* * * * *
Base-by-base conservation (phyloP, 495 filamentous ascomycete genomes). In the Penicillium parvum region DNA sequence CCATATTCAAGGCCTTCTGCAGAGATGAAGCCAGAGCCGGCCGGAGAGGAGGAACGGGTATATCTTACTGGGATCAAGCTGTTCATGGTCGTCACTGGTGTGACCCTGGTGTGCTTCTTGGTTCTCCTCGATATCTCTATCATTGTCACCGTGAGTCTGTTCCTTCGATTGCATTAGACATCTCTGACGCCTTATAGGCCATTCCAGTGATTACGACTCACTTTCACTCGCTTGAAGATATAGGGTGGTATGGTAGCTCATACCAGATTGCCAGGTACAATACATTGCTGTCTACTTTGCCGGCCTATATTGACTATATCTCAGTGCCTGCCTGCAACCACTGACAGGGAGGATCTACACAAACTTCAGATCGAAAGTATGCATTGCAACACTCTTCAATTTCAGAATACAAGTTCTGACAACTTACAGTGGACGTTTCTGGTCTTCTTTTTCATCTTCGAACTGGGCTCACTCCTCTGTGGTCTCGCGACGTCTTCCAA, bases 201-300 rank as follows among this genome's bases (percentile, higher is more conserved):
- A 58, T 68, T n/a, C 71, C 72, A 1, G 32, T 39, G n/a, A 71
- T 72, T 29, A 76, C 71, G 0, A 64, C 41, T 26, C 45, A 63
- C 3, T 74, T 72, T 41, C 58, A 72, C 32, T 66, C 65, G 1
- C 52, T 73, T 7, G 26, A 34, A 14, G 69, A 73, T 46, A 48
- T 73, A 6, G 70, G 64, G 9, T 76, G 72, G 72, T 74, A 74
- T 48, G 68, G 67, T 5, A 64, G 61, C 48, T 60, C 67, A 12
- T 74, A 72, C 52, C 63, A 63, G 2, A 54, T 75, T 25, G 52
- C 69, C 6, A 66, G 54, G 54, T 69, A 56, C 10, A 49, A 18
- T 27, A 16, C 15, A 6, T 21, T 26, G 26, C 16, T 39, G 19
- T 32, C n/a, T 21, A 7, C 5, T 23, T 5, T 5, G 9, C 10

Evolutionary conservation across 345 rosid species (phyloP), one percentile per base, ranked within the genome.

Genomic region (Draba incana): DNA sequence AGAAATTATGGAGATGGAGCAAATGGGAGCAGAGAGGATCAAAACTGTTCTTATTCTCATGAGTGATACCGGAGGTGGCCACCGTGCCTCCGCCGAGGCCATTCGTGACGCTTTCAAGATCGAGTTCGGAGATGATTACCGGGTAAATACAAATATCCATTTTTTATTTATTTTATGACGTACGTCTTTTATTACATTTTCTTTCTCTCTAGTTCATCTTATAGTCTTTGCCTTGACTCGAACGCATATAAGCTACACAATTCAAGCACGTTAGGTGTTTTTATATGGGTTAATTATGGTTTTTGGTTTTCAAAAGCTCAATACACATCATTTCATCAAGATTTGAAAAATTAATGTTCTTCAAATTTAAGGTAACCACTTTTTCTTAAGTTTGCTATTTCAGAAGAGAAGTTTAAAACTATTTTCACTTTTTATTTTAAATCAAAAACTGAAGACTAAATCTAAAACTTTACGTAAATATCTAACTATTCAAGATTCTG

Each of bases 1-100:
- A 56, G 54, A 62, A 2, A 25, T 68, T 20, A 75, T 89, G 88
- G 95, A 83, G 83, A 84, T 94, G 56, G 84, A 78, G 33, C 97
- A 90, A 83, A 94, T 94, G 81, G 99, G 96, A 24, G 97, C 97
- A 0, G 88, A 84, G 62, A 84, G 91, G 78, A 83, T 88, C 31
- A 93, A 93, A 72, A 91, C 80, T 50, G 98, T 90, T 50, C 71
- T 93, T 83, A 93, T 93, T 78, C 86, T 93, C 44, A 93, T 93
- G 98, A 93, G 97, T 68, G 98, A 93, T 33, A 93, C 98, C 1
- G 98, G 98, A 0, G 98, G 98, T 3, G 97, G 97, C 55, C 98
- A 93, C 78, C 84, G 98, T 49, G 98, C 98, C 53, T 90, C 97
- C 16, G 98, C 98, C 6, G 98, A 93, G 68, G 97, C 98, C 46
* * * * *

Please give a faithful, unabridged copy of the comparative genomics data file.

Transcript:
Base-by-base conservation (phyloP, 495 filamentous ascomycete genomes). In the Penicillium parvum region DNA sequence CCATATTCAAGGCCTTCTGCAGAGATGAAGCCAGAGCCGGCCGGAGAGGAGGAACGGGTATATCTTACTGGGATCAAGCTGTTCATGGTCGTCACTGGTGTGACCCTGGTGTGCTTCTTGGTTCTCCTCGATATCTCTATCATTGTCACCGTGAGTCTGTTCCTTCGATTGCATTAGACATCTCTGACGCCTTATAGGCCATTCCAGTGATTACGACTCACTTTCACTCGCTTGAAGATATAGGGTGGTATGGTAGCTCATACCAGATTGCCAGGTACAATACATTGCTGTCTACTTTGCCGGCCTATATTGACTATATCTCAGTGCCTGCCTGCAACCACTGACAGGGAGGATCTACACAAACTTCAGATCGAAAGTATGCATTGCAACACTCTTCAATTTCAGAATACAAGTTCTGACAACTTACAGTGGACGTTTCTGGTCTTCTTTTTCATCTTCGAACTGGGCTCACTCCTCTGTGGTCTCGCGACGTCTTCCAA, bases 201-300 rank as follows among this genome's bases (percentile, higher is more conserved):
- A 58, T 68, T n/a, C 71, C 72, A 1, G 32, T 39, G n/a, A 71
- T 72, T 29, A 76, C 71, G 0, A 64, C 41, T 26, C 45, A 63
- C 3, T 74, T 72, T 41, C 58, A 72, C 32, T 66, C 65, G 1
- C 52, T 73, T 7, G 26, A 34, A 14, G 69, A 73, T 46, A 48
- T 73, A 6, G 70, G 64, G 9, T 76, G 72, G 72, T 74, A 74
- T 48, G 68, G 67, T 5, A 64, G 61, C 48, T 60, C 67, A 12
- T 74, A 72, C 52, C 63, A 63, G 2, A 54, T 75, T 25, G 52
- C 69, C 6, A 66, G 54, G 54, T 69, A 56, C 10, A 49, A 18
- T 27, A 16, C 15, A 6, T 21, T 26, G 26, C 16, T 39, G 19
- T 32, C n/a, T 21, A 7, C 5, T 23, T 5, T 5, G 9, C 10

Evolutionary conservation across 345 rosid species (phyloP), one percentile per base, ranked within the genome.

Genomic region (Draba incana): DNA sequence AGAAATTATGGAGATGGAGCAAATGGGAGCAGAGAGGATCAAAACTGTTCTTATTCTCATGAGTGATACCGGAGGTGGCCACCGTGCCTCCGCCGAGGCCATTCGTGACGCTTTCAAGATCGAGTTCGGAGATGATTACCGGGTAAATACAAATATCCATTTTTTATTTATTTTATGACGTACGTCTTTTATTACATTTTCTTTCTCTCTAGTTCATCTTATAGTCTTTGCCTTGACTCGAACGCATATAAGCTACACAATTCAAGCACGTTAGGTGTTTTTATATGGGTTAATTATGGTTTTTGGTTTTCAAAAGCTCAATACACATCATTTCATCAAGATTTGAAAAATTAATGTTCTTCAAATTTAAGGTAACCACTTTTTCTTAAGTTTGCTATTTCAGAAGAGAAGTTTAAAACTATTTTCACTTTTTATTTTAAATCAAAAACTGAAGACTAAATCTAAAACTTTACGTAAATATCTAACTATTCAAGATTCTG

Each of bases 1-100:
- A 56, G 54, A 62, A 2, A 25, T 68, T 20, A 75, T 89, G 88
- G 95, A 83, G 83, A 84, T 94, G 56, G 84, A 78, G 33, C 97
- A 90, A 83, A 94, T 94, G 81, G 99, G 96, A 24, G 97, C 97
- A 0, G 88, A 84, G 62, A 84, G 91, G 78, A 83, T 88, C 31
- A 93, A 93, A 72, A 91, C 80, T 50, G 98, T 90, T 50, C 71
- T 93, T 83, A 93, T 93, T 78, C 86, T 93, C 44, A 93, T 93
- G 98, A 93, G 97, T 68, G 98, A 93, T 33, A 93, C 98, C 1
- G 98, G 98, A 0, G 98, G 98, T 3, G 97, G 97, C 55, C 98
- A 93, C 78, C 84, G 98, T 49, G 98, C 98, C 53, T 90, C 97
- C 16, G 98, C 98, C 6, G 98, A 93, G 68, G 97, C 98, C 46